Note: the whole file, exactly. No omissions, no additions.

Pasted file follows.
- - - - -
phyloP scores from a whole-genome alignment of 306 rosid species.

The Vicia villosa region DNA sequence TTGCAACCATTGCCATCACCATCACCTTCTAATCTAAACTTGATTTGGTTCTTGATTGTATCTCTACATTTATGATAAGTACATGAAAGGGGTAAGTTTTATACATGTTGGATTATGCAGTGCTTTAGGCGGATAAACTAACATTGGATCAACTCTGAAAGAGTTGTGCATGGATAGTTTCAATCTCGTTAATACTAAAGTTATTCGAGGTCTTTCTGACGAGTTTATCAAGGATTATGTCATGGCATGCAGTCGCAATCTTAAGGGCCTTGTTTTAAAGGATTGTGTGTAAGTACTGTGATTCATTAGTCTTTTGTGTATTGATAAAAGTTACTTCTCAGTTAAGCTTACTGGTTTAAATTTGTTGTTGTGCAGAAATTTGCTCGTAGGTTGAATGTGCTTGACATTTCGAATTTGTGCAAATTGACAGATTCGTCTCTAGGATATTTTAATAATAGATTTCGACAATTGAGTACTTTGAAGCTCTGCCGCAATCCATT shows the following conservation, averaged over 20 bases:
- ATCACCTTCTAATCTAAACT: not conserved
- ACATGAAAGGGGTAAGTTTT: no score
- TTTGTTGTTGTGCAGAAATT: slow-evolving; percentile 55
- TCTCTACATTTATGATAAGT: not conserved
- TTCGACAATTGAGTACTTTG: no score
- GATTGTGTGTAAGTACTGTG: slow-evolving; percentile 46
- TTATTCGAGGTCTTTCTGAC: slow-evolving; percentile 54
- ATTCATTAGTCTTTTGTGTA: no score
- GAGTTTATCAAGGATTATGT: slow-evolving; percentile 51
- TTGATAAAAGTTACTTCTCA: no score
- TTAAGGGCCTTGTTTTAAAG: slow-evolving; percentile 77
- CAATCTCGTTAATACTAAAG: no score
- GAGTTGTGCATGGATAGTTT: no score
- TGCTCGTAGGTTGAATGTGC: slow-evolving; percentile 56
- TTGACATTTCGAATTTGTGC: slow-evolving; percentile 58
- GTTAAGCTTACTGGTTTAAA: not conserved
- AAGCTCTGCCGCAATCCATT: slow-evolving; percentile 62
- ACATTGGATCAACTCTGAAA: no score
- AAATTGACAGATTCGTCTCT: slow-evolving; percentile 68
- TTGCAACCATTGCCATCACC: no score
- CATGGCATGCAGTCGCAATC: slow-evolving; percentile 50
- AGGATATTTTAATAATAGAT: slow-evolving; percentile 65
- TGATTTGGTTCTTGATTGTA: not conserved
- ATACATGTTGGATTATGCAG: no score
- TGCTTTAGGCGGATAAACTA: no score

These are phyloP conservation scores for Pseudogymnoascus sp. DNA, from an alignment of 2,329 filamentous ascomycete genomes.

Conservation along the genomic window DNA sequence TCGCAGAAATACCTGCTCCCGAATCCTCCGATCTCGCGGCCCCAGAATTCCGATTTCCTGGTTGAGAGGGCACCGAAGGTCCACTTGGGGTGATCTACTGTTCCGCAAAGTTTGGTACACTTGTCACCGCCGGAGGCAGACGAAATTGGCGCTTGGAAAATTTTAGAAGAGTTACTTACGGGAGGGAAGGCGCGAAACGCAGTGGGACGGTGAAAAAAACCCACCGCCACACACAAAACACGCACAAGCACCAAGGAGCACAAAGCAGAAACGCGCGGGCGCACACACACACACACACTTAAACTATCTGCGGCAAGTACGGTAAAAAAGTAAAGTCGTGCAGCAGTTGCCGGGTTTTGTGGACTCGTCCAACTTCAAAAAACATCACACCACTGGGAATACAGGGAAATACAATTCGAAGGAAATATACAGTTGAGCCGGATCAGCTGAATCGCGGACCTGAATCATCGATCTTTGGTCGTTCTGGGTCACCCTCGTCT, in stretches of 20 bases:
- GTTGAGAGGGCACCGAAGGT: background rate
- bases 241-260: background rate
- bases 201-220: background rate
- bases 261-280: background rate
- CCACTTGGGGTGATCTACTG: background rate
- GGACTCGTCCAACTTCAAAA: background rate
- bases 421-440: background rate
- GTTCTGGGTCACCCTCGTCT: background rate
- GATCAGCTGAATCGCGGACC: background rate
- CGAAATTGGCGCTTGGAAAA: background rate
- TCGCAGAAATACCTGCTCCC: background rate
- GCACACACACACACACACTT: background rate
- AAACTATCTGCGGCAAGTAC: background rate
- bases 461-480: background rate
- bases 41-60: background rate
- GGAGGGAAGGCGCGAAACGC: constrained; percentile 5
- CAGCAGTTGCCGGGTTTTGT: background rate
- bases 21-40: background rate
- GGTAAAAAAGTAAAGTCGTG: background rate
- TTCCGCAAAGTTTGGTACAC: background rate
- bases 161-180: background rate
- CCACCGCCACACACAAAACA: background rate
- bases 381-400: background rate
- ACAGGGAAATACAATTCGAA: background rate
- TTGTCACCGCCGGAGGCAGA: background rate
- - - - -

phyloP scores from a whole-genome alignment of 306 rosid species.

The Vicia villosa region DNA sequence TTGCAACCATTGCCATCACCATCACCTTCTAATCTAAACTTGATTTGGTTCTTGATTGTATCTCTACATTTATGATAAGTACATGAAAGGGGTAAGTTTTATACATGTTGGATTATGCAGTGCTTTAGGCGGATAAACTAACATTGGATCAACTCTGAAAGAGTTGTGCATGGATAGTTTCAATCTCGTTAATACTAAAGTTATTCGAGGTCTTTCTGACGAGTTTATCAAGGATTATGTCATGGCATGCAGTCGCAATCTTAAGGGCCTTGTTTTAAAGGATTGTGTGTAAGTACTGTGATTCATTAGTCTTTTGTGTATTGATAAAAGTTACTTCTCAGTTAAGCTTACTGGTTTAAATTTGTTGTTGTGCAGAAATTTGCTCGTAGGTTGAATGTGCTTGACATTTCGAATTTGTGCAAATTGACAGATTCGTCTCTAGGATATTTTAATAATAGATTTCGACAATTGAGTACTTTGAAGCTCTGCCGCAATCCATT shows the following conservation, averaged over 20 bases:
- ATCACCTTCTAATCTAAACT: not conserved
- ACATGAAAGGGGTAAGTTTT: no score
- TTTGTTGTTGTGCAGAAATT: slow-evolving; percentile 55
- TCTCTACATTTATGATAAGT: not conserved
- TTCGACAATTGAGTACTTTG: no score
- GATTGTGTGTAAGTACTGTG: slow-evolving; percentile 46
- TTATTCGAGGTCTTTCTGAC: slow-evolving; percentile 54
- ATTCATTAGTCTTTTGTGTA: no score
- GAGTTTATCAAGGATTATGT: slow-evolving; percentile 51
- TTGATAAAAGTTACTTCTCA: no score
- TTAAGGGCCTTGTTTTAAAG: slow-evolving; percentile 77
- CAATCTCGTTAATACTAAAG: no score
- GAGTTGTGCATGGATAGTTT: no score
- TGCTCGTAGGTTGAATGTGC: slow-evolving; percentile 56
- TTGACATTTCGAATTTGTGC: slow-evolving; percentile 58
- GTTAAGCTTACTGGTTTAAA: not conserved
- AAGCTCTGCCGCAATCCATT: slow-evolving; percentile 62
- ACATTGGATCAACTCTGAAA: no score
- AAATTGACAGATTCGTCTCT: slow-evolving; percentile 68
- TTGCAACCATTGCCATCACC: no score
- CATGGCATGCAGTCGCAATC: slow-evolving; percentile 50
- AGGATATTTTAATAATAGAT: slow-evolving; percentile 65
- TGATTTGGTTCTTGATTGTA: not conserved
- ATACATGTTGGATTATGCAG: no score
- TGCTTTAGGCGGATAAACTA: no score

These are phyloP conservation scores for Pseudogymnoascus sp. DNA, from an alignment of 2,329 filamentous ascomycete genomes.

Conservation along the genomic window DNA sequence TCGCAGAAATACCTGCTCCCGAATCCTCCGATCTCGCGGCCCCAGAATTCCGATTTCCTGGTTGAGAGGGCACCGAAGGTCCACTTGGGGTGATCTACTGTTCCGCAAAGTTTGGTACACTTGTCACCGCCGGAGGCAGACGAAATTGGCGCTTGGAAAATTTTAGAAGAGTTACTTACGGGAGGGAAGGCGCGAAACGCAGTGGGACGGTGAAAAAAACCCACCGCCACACACAAAACACGCACAAGCACCAAGGAGCACAAAGCAGAAACGCGCGGGCGCACACACACACACACACTTAAACTATCTGCGGCAAGTACGGTAAAAAAGTAAAGTCGTGCAGCAGTTGCCGGGTTTTGTGGACTCGTCCAACTTCAAAAAACATCACACCACTGGGAATACAGGGAAATACAATTCGAAGGAAATATACAGTTGAGCCGGATCAGCTGAATCGCGGACCTGAATCATCGATCTTTGGTCGTTCTGGGTCACCCTCGTCT, in stretches of 20 bases:
- GTTGAGAGGGCACCGAAGGT: background rate
- bases 241-260: background rate
- bases 201-220: background rate
- bases 261-280: background rate
- CCACTTGGGGTGATCTACTG: background rate
- GGACTCGTCCAACTTCAAAA: background rate
- bases 421-440: background rate
- GTTCTGGGTCACCCTCGTCT: background rate
- GATCAGCTGAATCGCGGACC: background rate
- CGAAATTGGCGCTTGGAAAA: background rate
- TCGCAGAAATACCTGCTCCC: background rate
- GCACACACACACACACACTT: background rate
- AAACTATCTGCGGCAAGTAC: background rate
- bases 461-480: background rate
- bases 41-60: background rate
- GGAGGGAAGGCGCGAAACGC: constrained; percentile 5
- CAGCAGTTGCCGGGTTTTGT: background rate
- bases 21-40: background rate
- GGTAAAAAAGTAAAGTCGTG: background rate
- TTCCGCAAAGTTTGGTACAC: background rate
- bases 161-180: background rate
- CCACCGCCACACACAAAACA: background rate
- bases 381-400: background rate
- ACAGGGAAATACAATTCGAA: background rate
- TTGTCACCGCCGGAGGCAGA: background rate